Brain Cancer: February 2007 Archives

avastinDURHAM, N.C. -- Avastin, a relatively new type of drug that shrinks cancerous tumors by cutting off their blood supply, can slow the growth of the most common and deadly form of brain cancer, a pilot study conducted at Duke University Medical Center has found.
The study marks the first time that Avastin has been tested against brain tumors, the researchers said. The drug, whose chemical name is bevacizumab, currently is used to treat lung and colorectal cancers.

The researchers tested the effectiveness of Avastin in conjunction with a standard chemotherapy agent in patients with recurrent cancerous brain tumors called gliomas. They found that the two drugs together halted tumor growth up to twice as long as comparative therapies. Though gliomas remain incurable in nearly all cases, the combined drug therapy may buy precious time and preserve physical and mental function longer for patients facing this grim diagnosis, the researchers said.

Study finds drug Avastin helps brain tumors

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avastinAvastin, one of a new family of drugs that starves tumors of their blood supply, can slow the growth of the most common and deadly form of brain cancer, researchers reported on Monday.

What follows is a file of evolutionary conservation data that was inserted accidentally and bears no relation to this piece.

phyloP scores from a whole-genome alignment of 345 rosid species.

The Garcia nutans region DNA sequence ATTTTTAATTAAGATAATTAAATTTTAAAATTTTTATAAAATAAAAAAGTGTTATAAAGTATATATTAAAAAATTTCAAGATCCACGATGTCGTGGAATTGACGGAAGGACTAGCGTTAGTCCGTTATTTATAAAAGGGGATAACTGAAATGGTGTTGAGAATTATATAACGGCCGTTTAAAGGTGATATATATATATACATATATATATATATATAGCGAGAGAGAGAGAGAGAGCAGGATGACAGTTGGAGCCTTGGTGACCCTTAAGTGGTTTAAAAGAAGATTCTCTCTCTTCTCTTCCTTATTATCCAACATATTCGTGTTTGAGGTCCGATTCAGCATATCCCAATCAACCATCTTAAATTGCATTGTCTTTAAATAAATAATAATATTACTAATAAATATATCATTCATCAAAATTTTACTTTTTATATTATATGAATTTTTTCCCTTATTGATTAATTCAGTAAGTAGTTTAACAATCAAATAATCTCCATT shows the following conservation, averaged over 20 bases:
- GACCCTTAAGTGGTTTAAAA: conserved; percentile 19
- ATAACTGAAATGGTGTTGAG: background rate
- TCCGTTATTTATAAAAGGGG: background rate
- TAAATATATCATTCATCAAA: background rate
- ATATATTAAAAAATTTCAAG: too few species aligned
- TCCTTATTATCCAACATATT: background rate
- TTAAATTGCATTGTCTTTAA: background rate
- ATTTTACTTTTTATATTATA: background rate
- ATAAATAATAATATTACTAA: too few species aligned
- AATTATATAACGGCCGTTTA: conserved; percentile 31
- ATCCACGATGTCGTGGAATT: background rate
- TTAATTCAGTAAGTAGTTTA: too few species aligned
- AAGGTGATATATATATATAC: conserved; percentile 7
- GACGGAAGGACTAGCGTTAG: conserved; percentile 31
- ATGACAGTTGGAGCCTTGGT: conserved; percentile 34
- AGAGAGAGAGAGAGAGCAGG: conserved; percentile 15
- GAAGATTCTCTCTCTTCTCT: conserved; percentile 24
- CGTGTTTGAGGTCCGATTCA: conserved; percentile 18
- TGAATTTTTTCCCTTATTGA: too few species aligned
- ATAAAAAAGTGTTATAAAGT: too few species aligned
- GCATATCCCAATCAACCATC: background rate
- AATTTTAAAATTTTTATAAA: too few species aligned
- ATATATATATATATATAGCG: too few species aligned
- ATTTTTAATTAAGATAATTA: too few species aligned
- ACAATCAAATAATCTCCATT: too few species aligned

Avastin combined with standard chemotherapy could temporarily stop the growth of brain tumors known as gliomas, the researchers reported in the journal Clinical Cancer Research.

Made by Genentech under the chemical name bevacizumab, Avastin is currently approved to treat lung and colorectal cancers.

About this Archive

This page is a archive of entries in the Brain Cancer category from February 2007.

Brain Cancer: December 2006 is the previous archive.

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